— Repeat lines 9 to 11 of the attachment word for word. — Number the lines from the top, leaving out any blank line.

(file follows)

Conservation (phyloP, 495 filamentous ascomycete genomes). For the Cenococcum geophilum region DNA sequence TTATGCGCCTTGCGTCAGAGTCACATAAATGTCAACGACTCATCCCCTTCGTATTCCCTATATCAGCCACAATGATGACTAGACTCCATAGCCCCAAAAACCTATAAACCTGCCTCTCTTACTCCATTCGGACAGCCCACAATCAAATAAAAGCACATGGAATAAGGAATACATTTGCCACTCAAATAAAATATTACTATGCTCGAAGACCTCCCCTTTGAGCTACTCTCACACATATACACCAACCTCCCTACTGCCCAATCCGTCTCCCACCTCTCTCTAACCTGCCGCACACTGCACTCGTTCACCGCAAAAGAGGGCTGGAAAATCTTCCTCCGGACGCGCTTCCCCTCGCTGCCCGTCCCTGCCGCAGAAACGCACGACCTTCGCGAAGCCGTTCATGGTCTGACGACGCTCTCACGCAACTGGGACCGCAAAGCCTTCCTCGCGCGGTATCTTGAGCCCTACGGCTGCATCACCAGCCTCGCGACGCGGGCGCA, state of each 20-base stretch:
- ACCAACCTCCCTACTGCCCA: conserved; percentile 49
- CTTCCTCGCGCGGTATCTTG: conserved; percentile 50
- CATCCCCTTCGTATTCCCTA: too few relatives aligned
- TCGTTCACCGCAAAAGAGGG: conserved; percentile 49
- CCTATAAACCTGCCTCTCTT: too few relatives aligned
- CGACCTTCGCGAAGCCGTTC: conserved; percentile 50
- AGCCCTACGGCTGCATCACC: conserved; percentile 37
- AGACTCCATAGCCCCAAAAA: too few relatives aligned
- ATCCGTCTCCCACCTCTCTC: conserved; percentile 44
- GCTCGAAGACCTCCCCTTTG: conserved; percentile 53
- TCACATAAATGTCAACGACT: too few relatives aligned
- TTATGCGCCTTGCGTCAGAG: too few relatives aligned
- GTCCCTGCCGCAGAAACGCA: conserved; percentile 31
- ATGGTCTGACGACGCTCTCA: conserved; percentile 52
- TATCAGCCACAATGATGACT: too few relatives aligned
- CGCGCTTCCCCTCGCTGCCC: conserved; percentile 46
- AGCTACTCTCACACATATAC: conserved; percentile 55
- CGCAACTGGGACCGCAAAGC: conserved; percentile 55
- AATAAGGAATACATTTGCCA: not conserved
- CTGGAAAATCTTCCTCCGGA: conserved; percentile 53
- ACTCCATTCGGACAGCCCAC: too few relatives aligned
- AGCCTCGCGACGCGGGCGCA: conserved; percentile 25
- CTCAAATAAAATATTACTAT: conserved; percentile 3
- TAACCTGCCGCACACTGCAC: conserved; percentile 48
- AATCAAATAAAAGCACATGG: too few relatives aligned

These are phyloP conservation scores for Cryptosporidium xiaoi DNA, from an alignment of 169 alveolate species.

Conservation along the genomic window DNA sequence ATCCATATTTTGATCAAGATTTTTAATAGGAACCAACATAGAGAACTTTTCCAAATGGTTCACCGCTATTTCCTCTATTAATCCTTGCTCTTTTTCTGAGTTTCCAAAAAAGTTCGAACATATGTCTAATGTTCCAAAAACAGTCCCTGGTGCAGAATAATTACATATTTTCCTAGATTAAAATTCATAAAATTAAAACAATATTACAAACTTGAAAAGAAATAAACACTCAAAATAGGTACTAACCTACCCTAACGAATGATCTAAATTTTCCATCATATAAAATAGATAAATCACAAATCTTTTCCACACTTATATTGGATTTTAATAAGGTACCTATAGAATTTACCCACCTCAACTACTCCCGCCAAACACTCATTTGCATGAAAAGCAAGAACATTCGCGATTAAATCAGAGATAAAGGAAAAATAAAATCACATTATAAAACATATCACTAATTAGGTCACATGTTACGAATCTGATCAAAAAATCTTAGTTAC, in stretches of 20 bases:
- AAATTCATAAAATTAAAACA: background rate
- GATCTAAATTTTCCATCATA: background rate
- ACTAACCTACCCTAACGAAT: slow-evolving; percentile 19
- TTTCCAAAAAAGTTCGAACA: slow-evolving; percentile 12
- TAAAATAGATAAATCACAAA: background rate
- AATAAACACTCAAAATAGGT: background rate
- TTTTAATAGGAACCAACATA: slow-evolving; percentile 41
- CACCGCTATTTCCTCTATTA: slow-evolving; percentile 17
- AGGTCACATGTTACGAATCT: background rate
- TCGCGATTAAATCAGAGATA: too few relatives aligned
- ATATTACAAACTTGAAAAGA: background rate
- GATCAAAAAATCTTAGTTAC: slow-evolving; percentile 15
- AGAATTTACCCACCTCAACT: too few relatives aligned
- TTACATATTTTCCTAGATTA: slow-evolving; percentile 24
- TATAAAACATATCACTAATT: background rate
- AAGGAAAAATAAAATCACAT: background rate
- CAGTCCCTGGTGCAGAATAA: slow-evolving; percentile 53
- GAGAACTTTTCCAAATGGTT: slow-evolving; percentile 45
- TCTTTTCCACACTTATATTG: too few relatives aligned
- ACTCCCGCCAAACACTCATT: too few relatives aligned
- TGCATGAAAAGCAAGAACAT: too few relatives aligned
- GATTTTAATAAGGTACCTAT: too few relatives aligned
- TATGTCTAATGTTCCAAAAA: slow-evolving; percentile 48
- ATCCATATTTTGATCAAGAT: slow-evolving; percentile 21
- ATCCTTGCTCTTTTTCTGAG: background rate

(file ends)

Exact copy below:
- AGACTCCATAGCCCCAAAAA: too few relatives aligned
- ATCCGTCTCCCACCTCTCTC: conserved; percentile 44
- GCTCGAAGACCTCCCCTTTG: conserved; percentile 53